Sri Lankan-born rapper M.I.A. has had a major hit with her song, “Paper Planes,” which was originally released in February but given new life thanks to its prominent placement in the trailer for Pineapple Express.
As Peter Kafka noted on Silicon Alley Insider, the track has already reached #2 on iTunes’ most downloaded songs list. One problem: the song isn’t actually in the Sony Pictures movie or, more importantly, included in the film’s soundtrack, released through Sony Music’s independent distribution arm, Red.
Instead, every one of those downloads and the skyrocketing sales of M.I.A.’s Kala, the album “Paper Planes” is on, pull in revenue for Sony’s competitor, Universal Music Group. Indeed, “Paper Planes” was downloaded 125,371 times last week, and Kala‘s sales increased by 11,000 copies (7,200 of which were digital downloads), rocketing the album up from number 62 to number 45.
Meanwhile, the MIA-less Pineapple Express soundtrack didn’t even crack the top half of the Billboard 200 albums chart and has been hovering in the lower half of iTunes’ most-downloaded albums list (it briefly cracked the top 10 a couple days after its August 5 release, but dropped like a stone). However, if Sony had managed to put “Paper Planes” on the Pineapple Express soundtrack, maybe it would have moved Sony’s album higher.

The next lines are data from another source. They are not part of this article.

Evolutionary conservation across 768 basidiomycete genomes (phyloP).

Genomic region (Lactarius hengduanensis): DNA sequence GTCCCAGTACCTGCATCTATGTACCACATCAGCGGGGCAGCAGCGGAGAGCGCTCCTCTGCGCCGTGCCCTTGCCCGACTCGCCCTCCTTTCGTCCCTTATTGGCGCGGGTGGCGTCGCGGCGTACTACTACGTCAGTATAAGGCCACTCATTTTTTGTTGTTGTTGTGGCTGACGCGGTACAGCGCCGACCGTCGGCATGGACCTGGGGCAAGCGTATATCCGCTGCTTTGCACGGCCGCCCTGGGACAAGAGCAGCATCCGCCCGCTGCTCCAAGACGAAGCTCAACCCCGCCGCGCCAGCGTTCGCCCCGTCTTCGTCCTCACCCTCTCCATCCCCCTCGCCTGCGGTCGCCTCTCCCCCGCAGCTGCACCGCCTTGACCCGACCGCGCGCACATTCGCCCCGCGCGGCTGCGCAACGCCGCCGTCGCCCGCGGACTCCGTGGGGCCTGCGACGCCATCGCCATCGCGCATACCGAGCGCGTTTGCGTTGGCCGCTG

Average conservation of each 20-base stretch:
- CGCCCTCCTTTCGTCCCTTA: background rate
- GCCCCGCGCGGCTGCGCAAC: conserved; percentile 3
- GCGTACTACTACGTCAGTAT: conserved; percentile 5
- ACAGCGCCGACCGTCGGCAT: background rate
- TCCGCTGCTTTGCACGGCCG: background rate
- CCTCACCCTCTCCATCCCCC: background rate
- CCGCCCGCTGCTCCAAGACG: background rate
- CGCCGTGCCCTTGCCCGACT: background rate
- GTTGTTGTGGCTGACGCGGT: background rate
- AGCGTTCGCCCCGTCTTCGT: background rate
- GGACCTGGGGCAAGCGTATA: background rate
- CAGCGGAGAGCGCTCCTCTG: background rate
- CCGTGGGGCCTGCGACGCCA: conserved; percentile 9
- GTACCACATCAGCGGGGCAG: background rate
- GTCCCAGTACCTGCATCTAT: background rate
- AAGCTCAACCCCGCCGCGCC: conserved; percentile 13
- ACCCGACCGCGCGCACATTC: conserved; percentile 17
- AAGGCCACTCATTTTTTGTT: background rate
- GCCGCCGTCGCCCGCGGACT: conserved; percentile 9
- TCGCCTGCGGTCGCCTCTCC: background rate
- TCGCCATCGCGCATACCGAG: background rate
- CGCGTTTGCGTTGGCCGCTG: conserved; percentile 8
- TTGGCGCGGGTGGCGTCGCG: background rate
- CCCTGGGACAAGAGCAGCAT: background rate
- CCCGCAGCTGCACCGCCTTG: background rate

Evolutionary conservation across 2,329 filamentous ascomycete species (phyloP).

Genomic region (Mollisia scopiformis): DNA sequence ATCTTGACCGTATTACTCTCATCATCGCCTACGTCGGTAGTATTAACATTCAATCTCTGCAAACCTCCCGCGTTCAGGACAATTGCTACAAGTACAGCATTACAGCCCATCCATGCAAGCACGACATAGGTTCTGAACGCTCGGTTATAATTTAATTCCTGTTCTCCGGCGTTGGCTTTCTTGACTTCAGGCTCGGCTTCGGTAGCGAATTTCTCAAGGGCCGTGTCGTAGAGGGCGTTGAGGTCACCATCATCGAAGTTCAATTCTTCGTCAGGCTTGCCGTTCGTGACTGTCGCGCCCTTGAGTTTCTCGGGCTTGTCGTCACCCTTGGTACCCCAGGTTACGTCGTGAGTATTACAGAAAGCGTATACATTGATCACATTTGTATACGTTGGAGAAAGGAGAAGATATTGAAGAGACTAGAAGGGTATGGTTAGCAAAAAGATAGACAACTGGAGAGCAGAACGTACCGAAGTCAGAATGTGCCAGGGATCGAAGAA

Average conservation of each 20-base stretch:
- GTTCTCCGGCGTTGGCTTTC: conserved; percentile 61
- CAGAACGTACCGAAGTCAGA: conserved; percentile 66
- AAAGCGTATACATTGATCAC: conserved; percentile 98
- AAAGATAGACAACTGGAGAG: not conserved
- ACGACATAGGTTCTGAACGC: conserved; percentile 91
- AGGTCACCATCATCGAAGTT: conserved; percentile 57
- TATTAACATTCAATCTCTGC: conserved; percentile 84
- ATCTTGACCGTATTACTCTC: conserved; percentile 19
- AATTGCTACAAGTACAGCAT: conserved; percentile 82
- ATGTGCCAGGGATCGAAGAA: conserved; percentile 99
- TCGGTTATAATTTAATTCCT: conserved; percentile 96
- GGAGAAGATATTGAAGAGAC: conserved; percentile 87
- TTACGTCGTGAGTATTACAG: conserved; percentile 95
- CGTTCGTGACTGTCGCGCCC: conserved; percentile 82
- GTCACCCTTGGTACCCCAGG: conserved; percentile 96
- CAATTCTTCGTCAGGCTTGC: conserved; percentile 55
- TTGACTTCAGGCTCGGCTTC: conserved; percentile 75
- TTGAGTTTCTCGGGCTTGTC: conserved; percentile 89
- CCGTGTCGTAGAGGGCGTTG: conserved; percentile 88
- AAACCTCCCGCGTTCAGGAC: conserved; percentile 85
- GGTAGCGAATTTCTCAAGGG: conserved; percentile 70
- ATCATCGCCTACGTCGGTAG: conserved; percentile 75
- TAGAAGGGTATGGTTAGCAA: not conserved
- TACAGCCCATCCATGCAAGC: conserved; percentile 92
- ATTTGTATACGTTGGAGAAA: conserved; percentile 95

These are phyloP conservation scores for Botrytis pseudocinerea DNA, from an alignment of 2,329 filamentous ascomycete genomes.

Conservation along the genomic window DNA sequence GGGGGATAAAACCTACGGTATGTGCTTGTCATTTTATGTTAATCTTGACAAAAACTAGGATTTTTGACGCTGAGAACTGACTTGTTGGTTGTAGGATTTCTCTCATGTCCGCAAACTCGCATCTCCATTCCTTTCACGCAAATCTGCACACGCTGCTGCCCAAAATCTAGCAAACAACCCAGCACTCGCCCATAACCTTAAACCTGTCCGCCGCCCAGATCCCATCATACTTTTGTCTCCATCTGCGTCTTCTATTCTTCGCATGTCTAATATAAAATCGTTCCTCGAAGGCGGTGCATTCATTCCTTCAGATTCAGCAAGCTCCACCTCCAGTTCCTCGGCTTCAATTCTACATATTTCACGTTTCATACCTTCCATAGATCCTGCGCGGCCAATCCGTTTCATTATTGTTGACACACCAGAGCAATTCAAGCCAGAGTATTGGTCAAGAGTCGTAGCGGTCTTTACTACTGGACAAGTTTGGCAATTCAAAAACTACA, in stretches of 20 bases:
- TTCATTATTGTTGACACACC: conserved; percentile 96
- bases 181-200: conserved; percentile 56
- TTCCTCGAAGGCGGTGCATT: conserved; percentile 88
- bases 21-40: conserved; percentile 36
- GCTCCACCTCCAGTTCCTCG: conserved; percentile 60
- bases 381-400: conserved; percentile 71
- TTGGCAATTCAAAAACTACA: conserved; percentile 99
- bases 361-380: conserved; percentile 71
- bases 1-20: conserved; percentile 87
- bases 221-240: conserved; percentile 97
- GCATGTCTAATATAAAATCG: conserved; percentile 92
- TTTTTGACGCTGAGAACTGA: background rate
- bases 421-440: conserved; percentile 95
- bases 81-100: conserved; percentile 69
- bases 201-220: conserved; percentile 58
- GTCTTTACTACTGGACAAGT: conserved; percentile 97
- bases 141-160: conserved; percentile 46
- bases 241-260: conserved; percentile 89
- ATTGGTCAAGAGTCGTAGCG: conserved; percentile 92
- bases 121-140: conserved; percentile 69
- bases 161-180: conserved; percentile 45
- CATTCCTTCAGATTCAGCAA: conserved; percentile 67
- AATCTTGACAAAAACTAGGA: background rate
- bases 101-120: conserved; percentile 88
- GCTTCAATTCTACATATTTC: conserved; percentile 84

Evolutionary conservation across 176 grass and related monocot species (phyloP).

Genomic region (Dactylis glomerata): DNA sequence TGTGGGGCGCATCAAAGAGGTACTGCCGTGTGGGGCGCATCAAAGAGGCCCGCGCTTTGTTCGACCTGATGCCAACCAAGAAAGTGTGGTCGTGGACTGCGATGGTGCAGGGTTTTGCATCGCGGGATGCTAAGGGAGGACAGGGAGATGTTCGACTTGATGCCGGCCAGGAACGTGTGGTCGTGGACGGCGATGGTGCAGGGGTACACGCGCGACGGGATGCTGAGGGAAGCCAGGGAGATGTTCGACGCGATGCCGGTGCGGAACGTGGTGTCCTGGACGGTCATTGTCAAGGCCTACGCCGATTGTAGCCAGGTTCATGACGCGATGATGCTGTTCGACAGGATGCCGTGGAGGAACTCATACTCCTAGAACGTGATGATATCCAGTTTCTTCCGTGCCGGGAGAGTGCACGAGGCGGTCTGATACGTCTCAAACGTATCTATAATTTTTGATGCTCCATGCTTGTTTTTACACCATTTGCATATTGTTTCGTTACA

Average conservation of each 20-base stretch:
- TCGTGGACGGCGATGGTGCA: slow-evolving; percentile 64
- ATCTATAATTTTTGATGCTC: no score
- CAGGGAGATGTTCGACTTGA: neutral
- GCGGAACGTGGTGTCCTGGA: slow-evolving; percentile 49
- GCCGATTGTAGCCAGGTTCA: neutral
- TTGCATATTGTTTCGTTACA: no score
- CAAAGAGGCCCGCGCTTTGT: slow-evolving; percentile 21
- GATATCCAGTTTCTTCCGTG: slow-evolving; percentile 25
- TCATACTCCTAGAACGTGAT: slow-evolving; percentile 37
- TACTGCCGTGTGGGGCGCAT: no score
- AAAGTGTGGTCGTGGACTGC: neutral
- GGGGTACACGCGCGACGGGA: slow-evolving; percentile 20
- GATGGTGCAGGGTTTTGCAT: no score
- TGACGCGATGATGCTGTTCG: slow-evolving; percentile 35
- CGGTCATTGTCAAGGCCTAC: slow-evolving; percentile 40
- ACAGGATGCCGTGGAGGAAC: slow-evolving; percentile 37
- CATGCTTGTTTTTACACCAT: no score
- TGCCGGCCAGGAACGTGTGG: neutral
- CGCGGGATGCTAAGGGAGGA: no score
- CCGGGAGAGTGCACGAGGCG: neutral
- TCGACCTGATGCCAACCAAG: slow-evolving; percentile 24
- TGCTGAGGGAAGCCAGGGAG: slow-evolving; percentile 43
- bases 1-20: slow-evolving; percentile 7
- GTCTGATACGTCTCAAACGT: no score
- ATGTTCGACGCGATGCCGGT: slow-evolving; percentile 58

Granted, enterprising consumers would have sought out “Paper Planes” on Kala even if it was an “Album Only” song on the soundtrack, and downloads of the song would always go to Universal. But, if Sony had scored some sort of special version of the song, like one intercut with dialogue from the film, that could’ve greatly enhanced sales for the soundtrack.
But for now “Paper Planes” may be getting people into the theatres to see Sony Pictures’ Pineapple Express, but it’s not helping Sony Music’s bottom line.
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